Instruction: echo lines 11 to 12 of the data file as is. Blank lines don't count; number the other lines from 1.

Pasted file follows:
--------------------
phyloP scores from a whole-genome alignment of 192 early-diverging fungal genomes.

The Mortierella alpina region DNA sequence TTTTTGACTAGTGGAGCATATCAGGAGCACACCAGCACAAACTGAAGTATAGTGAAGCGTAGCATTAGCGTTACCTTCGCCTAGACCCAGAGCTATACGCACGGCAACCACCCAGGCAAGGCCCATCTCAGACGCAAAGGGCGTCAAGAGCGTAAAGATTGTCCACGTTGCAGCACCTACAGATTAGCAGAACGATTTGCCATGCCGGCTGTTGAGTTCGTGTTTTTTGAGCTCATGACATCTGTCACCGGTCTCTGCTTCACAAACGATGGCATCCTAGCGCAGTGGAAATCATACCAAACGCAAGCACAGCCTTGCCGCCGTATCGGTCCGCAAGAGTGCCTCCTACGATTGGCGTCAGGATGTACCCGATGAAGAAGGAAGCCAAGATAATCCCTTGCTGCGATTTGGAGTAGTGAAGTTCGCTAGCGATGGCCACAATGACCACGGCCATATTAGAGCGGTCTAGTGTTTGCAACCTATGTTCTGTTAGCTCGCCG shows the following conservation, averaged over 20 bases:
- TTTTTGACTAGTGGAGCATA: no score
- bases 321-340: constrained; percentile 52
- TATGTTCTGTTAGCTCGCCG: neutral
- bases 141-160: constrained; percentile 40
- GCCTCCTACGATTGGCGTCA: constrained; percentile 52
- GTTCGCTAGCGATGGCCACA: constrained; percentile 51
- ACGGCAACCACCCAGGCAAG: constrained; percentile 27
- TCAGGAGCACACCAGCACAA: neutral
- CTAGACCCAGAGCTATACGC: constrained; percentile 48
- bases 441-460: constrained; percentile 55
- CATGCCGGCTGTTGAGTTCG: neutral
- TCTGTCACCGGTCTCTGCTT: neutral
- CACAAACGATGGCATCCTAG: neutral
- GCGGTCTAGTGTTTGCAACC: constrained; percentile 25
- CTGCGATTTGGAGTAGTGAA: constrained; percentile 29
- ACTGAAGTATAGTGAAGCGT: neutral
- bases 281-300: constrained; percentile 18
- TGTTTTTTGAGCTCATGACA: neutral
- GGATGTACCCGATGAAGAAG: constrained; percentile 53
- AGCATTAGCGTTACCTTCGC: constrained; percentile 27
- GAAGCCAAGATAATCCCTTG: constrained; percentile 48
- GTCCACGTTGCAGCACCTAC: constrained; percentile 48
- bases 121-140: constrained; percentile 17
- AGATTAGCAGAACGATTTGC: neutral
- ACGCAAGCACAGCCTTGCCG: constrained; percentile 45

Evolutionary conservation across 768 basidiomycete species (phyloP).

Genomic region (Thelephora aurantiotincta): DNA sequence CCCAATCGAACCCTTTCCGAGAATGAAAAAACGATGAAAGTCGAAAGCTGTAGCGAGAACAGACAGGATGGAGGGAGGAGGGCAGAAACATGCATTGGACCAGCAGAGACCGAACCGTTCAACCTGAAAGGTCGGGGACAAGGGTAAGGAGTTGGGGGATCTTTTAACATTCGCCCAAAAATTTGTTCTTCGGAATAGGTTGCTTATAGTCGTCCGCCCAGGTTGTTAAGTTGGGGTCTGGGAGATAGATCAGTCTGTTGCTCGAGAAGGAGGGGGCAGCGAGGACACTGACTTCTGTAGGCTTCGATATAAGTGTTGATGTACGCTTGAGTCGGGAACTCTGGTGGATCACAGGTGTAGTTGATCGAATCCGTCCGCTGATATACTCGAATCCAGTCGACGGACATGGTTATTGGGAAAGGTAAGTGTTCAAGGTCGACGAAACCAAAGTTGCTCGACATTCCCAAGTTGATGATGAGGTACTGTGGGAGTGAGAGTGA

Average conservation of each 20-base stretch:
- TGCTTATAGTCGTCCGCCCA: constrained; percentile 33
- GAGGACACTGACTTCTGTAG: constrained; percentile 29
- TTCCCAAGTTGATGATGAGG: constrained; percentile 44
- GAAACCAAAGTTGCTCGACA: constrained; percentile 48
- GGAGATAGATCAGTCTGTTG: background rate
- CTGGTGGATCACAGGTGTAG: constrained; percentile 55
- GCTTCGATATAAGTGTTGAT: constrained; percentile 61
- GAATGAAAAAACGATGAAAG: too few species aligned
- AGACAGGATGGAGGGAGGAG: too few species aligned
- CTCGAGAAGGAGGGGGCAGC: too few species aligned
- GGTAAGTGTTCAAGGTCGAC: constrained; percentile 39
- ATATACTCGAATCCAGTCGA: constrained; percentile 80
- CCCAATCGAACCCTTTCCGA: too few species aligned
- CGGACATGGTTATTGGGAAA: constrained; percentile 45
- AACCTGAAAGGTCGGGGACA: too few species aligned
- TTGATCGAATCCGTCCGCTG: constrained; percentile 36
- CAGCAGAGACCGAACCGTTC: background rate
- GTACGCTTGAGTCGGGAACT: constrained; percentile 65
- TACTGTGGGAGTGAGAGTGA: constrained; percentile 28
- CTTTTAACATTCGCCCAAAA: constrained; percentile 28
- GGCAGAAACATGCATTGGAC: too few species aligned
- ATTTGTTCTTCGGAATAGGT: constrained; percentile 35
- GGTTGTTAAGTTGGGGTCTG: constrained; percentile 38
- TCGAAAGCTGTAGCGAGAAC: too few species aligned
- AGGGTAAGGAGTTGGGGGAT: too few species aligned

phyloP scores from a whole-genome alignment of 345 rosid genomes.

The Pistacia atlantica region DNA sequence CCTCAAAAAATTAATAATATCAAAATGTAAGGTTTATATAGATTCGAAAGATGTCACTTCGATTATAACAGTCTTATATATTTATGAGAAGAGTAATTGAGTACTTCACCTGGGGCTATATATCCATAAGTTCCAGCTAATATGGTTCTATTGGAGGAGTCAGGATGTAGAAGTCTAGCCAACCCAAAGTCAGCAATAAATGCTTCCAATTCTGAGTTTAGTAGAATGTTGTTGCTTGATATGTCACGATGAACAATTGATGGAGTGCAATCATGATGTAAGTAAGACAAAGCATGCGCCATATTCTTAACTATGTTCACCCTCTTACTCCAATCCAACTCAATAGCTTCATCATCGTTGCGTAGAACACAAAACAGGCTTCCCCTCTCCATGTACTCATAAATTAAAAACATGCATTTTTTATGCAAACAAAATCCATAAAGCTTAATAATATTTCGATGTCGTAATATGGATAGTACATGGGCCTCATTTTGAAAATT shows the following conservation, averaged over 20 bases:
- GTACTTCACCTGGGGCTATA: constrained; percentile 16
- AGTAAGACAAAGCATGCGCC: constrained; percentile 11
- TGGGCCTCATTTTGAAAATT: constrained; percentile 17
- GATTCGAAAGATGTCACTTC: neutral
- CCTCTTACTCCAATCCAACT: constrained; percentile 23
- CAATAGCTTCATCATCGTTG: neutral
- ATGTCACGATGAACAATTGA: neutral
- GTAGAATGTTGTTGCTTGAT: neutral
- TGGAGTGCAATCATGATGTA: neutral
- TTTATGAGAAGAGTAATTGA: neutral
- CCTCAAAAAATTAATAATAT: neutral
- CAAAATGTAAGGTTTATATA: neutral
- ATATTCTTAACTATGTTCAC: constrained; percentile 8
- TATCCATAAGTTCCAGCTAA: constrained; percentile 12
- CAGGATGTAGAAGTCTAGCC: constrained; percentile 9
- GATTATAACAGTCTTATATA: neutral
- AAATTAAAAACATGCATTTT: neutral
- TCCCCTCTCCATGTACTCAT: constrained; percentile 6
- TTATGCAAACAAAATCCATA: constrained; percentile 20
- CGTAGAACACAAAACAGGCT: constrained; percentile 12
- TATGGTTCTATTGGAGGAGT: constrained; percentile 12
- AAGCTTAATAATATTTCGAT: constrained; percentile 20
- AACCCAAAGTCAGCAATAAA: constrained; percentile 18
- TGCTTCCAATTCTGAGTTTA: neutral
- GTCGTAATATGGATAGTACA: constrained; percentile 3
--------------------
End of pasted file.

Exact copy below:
- CTAGACCCAGAGCTATACGC: constrained; percentile 48
- bases 441-460: constrained; percentile 55